The fiction can sound however you want it to sound, but it’s figuring out what those things are for you, or for the piece you’re working on, and then using those sounds to make something happen in the fiction, even if it’s something that the reader only feels and doesn’t quite know why. I know writers who are partial to glottal stops and other percussive consonants. I know writers who like the liquid consonants and sibilance. And I know one very particular writer who tries to remove all of these acoustical relations, so that no single sentence is repeating any particular sound. I used to focus on assonantial relations within sentences, but now I’m more often looking for them from one sentence to another sentence, a way to get from one sentence to another sentence.


Craft Notes / 13 Comments
May 13th, 2010 / 12:20 pm

Please Support InsideOut Literary Arts Project [A letter from Peter Markus]


The Calm, by Timothy Pace

Dear Friends,

The InsideOut Literary Arts Project, where I work as its Senior Writer, is looking for your help.

For the past 15 years, InsideOut has placed creative writers—poets, novelists, short story writers—into Detroit Public School classrooms as a way of getting students to actively engage in the power and pleasure of language and the imagination.

I’ve been a writer with InsideOut since its inception. It’s a part of who I am in the world. I can tell you, first-hand, that the work we do changes lives.

When a child picks up a pencil and is asked to gaze up inside it, anything—no everything—is possible.

When you write it down, I often tell them, people have no choice but to listen, to see what you see, to know what you know.

See for yourself. Check out this poem written by a 4th grader at Fitzgerald Elementary.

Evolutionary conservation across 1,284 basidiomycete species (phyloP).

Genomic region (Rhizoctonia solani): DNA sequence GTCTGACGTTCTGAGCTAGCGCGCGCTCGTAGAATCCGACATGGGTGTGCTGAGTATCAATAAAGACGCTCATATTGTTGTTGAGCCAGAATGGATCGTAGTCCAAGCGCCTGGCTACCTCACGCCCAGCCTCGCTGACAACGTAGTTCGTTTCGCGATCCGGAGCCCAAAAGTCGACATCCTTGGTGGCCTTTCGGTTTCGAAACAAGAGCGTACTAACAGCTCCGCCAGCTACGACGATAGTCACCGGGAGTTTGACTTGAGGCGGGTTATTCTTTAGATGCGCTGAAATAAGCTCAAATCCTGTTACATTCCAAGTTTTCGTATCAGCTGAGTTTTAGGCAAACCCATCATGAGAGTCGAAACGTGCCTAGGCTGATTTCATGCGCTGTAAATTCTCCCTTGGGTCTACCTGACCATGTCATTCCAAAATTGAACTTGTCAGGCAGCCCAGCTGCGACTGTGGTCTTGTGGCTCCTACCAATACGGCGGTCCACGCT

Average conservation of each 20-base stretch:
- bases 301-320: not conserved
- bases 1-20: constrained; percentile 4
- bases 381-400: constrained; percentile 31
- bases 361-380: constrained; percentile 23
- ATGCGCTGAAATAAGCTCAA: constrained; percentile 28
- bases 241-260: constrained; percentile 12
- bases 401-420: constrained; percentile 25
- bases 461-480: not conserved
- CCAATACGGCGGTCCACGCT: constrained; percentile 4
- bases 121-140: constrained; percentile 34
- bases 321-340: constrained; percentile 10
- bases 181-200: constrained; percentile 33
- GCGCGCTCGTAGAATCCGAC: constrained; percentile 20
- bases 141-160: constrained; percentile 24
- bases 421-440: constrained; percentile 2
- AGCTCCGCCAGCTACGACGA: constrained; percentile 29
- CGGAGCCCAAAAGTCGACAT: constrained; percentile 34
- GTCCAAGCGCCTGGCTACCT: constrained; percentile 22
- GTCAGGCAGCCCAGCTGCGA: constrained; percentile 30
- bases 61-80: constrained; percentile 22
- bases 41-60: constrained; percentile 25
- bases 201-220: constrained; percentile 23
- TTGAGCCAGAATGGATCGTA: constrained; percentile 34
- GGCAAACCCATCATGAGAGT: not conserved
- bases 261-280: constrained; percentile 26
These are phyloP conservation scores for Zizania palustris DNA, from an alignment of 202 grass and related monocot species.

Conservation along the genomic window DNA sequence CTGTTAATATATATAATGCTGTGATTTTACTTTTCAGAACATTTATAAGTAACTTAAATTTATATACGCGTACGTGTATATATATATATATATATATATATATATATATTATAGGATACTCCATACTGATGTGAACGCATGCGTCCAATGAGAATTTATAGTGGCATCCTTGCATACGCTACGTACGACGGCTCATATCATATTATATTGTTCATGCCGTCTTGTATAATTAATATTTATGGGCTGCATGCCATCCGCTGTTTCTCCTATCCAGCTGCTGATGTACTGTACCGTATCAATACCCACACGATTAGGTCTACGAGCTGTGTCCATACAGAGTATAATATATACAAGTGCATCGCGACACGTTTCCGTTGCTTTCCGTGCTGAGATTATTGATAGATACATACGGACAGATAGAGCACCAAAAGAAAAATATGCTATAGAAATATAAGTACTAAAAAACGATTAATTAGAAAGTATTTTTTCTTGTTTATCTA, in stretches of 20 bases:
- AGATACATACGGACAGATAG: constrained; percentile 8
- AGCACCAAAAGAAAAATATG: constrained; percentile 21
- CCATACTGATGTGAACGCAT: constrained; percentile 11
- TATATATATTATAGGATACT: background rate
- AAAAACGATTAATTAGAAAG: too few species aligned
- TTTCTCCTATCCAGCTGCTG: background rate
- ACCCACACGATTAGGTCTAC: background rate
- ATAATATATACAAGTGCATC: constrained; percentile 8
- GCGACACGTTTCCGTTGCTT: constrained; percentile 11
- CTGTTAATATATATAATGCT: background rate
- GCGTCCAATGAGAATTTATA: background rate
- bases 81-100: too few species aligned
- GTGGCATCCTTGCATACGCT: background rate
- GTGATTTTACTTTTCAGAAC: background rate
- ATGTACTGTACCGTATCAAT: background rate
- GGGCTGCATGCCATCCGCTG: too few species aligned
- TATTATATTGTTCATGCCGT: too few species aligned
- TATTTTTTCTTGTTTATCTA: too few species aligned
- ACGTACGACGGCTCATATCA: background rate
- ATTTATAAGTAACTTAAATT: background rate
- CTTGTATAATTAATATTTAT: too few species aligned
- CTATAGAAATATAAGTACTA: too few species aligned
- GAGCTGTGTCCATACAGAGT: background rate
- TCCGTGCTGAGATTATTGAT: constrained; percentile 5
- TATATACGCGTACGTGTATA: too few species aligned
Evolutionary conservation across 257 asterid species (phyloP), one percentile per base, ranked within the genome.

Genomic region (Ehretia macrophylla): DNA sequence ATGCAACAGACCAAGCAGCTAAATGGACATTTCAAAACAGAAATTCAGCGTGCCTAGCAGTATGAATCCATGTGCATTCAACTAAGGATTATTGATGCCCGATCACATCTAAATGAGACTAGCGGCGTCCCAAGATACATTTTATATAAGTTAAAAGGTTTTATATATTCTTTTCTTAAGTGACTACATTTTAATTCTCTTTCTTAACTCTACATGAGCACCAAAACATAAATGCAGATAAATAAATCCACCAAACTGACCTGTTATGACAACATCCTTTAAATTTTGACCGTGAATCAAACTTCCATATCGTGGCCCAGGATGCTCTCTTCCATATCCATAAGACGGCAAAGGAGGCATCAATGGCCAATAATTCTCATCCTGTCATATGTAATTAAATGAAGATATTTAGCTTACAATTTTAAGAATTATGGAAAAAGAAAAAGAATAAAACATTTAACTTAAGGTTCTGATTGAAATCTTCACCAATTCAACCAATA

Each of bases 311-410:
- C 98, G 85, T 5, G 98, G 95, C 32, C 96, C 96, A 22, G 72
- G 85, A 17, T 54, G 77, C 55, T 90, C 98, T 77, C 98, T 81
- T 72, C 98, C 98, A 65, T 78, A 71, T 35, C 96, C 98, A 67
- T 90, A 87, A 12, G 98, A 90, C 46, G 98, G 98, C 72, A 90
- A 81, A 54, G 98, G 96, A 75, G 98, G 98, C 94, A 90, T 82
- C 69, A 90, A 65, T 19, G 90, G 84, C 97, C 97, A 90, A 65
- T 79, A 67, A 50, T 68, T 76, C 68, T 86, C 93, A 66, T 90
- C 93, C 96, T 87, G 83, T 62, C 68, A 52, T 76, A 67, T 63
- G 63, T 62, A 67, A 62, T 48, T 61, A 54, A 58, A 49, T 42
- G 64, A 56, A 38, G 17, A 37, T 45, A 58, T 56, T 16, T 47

Web Hype / 12 Comments
August 10th, 2009 / 2:49 pm

Give a writer some of your money

Dzanc Books is sponsoring a Write-A-Thon. They need a little money.

Hey, you have a little money. A little, right? $5, maybe? You should sponsor one of the PARTICIPANTS of the DZANC WRITE-A-THON so that they can continue to publish Peter Markus and Yannick Murphy and Roy Kesey and Kyle Minor and Allison Amend.

And more Peter Markus is coming. And Dawn Raffel. And Robert Lopez. And Terese Svoboda. And Suzanne Burns.

Do it for Steve Gillis. Do it for Dan Wickett. Those guys love books and they take fiction seriously. And they do right by a bunch of really good writers.

You love those people. You know you do.

Hell, you all love Peter Markus. If you didn’t love Peter Markus, you wouldn’t be reading HTMLGiant. Do it for him. Sponsor him. He’s a participant.

Or Kim Chinquee. Sponsor her. She’s a machine. She’s a freakin’ short-short fiction machine.

Or Matt Bell! Everybody loves Matt Bell! He wrote that great essay about Leisure Suit Larry in the Land of the Lounge Lizards for Hobart. Remember when you read that? And it made you laugh?

Or Jim Ruland! He had a great essay about the movie Repo Man in The Believer a while back. You loved that essay!

Presses / 4 Comments
November 12th, 2008 / 2:47 pm

Peter Markus is a monk I think

Brother Markus’s interview on Detroit radio WDET is now posted in its entirely with a backup photo montage have now been posted on Youtube for our enjoyment.

Peter talks a lot about writing his new novel BOB, OR MAN ON BOAT from Dzanc Books, including inspiration, rejection, and an excerpt read in Peter’s highly incantatory speech.

“Nothing’s conscious for me, Greg.”

I really enjoy listening to Peter talk, on paper on from the mouth, I think he would be capable of hypnotizing babies in a way that made them smarter, if I ever have a baby I will ask Peter to come down and make the child’s head fattened in the good way.

Author News & Author Spotlight / 2 Comments
October 11th, 2008 / 12:58 pm

Peter Markus

Always looking forward to what Peter Markus is doing with his words, I decided to ask the man himself what we can expect from him in the future.  A few great things to get everyone pumped:

-A new book of brother stories to be published by Dzanc in 2011.

-A limited edition book from Cinematheque Press called “The Moon is a Fish” that he describes as “a sort of novelty project that will have illustrations, maybe even maps, other odds and ends and assortments—fish bones, fish teeth, fish scales, a broken off piece of the moon, etc” to be published sometime next year, but not definite yet. 

-A manuscript of three long stories where “every word is monosyllabic.”  One of these will appear in the next issue of Unsaid. 

And if all that is too much of a wait, Peter will be on Detroit radio this morning at WDET 101.9FM on the show Detroit Today at 11:00.

Author News & Author Spotlight / 2 Comments
October 10th, 2008 / 9:52 am